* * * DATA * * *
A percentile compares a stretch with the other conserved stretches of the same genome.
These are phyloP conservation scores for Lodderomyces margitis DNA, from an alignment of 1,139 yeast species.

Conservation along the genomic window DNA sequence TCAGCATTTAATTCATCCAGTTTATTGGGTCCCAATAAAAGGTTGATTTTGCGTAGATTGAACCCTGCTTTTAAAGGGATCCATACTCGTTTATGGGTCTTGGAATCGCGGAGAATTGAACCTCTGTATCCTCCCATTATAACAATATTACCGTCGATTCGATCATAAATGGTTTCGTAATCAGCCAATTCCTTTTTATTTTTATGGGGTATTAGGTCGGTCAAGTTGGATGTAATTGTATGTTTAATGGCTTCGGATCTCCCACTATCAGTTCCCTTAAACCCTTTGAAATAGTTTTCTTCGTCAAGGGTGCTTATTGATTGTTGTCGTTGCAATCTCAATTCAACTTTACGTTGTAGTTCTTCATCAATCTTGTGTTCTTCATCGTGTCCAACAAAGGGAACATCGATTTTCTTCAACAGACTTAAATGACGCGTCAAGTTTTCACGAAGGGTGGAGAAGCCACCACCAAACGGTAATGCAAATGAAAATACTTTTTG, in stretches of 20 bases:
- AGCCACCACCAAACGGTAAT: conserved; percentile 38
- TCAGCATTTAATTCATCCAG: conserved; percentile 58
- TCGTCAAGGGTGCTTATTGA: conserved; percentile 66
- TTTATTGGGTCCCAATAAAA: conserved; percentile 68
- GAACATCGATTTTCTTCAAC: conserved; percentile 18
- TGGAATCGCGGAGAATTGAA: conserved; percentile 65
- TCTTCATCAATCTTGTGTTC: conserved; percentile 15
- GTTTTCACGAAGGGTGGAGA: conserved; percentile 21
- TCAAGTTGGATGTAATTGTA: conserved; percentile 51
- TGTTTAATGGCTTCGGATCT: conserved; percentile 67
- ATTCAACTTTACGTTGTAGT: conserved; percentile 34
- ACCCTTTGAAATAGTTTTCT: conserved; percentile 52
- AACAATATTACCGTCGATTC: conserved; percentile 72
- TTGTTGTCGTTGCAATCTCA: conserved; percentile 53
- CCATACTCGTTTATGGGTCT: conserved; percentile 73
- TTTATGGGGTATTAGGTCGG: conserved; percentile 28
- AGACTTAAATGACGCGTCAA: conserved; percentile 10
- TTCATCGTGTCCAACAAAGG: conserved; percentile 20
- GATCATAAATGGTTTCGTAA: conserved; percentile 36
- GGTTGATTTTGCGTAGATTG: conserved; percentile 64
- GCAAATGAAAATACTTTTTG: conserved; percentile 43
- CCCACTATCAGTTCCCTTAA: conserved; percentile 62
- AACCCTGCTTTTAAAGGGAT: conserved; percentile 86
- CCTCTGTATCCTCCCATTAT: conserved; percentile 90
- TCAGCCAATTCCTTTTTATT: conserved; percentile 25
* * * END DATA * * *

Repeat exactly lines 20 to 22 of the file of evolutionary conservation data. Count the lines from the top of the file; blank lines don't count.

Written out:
- AGACTTAAATGACGCGTCAA: conserved; percentile 10
- TTCATCGTGTCCAACAAAGG: conserved; percentile 20
- GATCATAAATGGTTTCGTAA: conserved; percentile 36